From Dr. Mercola:
Jeff Volek, Ph.D., and registered dietitian and professor in the Human Science Department at Ohio State University, has done enormous work in the field of high-fat, low-carbohydrate diets, investigating how it affects human health and athletic performance.
Volek has published many scientific articles as well as several books, including “The Art and Science of Low Carbohydrate Living,” and “The Art and Science of Low Carbohydrate Performance.”
Both of these books were co-authored with Dr. Stephen Phinney, a physician and true pioneer in this field, who has studied low-carb diets even longer than Volek.
Starting out as a dietician, Volek was taught that low-fat diets were healthy and that saturated fats and cholesterol should be avoided. But in working with diabetics, he kept feeling that something was “off.” Why should diabetics eat so many carbs?
“In essence, it drove me to want to understand metabolism and nutrition at a much deeper level,” he says.
“I was also into self-experimentation … I was at the time into very low-fat diets, thinking that was how I would optimize my own health. But I decided to experiment with a very low-carb diet.”
Low-Carb Diets Can Benefit Athletes and Non-Athletes Alike
His experimentation began in the early ’90s and, to his great surprise, his low-carb experiment proved to be anything but harmful. This fueled his passion for understanding how humans respond to diets that are very low in carbohydrates, and led him to continue his education.
He has now spent the last 15 years conducting research in this area, and the outcomes from most experiments have been very encouraging.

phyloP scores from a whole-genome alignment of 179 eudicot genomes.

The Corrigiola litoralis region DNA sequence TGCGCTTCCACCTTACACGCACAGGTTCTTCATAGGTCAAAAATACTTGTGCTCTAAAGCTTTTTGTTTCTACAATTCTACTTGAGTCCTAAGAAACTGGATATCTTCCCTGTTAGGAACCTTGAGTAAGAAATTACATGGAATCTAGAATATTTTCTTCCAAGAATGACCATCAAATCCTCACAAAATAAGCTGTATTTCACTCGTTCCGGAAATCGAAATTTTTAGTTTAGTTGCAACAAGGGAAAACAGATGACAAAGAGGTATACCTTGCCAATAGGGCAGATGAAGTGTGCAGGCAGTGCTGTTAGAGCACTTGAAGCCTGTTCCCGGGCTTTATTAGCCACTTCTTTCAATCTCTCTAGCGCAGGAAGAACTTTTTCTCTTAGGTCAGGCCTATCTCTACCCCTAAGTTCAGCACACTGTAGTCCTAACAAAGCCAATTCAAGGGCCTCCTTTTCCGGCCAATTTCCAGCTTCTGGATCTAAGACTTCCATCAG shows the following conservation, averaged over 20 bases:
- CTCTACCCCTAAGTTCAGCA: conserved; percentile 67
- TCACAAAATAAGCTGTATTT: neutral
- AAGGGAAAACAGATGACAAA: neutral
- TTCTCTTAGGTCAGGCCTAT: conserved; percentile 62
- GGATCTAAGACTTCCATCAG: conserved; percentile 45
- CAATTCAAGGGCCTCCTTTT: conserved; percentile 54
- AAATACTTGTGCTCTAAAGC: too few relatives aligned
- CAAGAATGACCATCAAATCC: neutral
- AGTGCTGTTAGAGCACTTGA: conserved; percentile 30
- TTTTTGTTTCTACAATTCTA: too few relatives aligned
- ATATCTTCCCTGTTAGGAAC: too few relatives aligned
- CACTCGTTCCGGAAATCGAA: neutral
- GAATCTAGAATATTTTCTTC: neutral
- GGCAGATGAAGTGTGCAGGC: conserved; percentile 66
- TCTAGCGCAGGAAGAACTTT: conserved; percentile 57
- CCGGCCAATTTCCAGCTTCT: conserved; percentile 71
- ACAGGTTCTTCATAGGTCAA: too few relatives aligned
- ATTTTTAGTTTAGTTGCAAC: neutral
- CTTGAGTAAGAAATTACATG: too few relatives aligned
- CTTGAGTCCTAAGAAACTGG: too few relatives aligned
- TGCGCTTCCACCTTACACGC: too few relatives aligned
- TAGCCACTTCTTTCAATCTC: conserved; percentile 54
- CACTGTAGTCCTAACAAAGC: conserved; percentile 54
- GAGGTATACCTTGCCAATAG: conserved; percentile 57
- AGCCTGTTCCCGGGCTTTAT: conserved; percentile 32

“The science continues to point in the direction that there are a lot of applications for these diets for a large number of people.
We’re still sorting out a lot of the details, but clearly we need to change the way we feed Americans and the way we think about nutrition in order to reverse … obesity and diabetes.”
He’s also done research on low- and non-fiber carb diets and athletic performance, and here too results have proved quite positive — despite running counter to everything he was taught about diet and performance in school, and in most of the scientific literature as well.
“It’s been an interesting journey to say the least …The things I was reading, the things I was taught were not really based on a lot of science, and were a lot of half-truths and misinformation, which still persist today,” he notes.
Is Your Diet Driving Your Metabolism in the Right Direction?
Most of the food (fuel) people eat these days is moving their metabolism in the wrong direction. The Westernized diet constantly biases you toward using more nonfiber carbs for fuel.
Most Americans are primarily burning glucose as their primary fuel, which actually inhibits their body’s ability to access and burn body fat.
Healthy fat, meanwhile, is a far preferable sort of fuel, as it burns far more efficiently than carbs.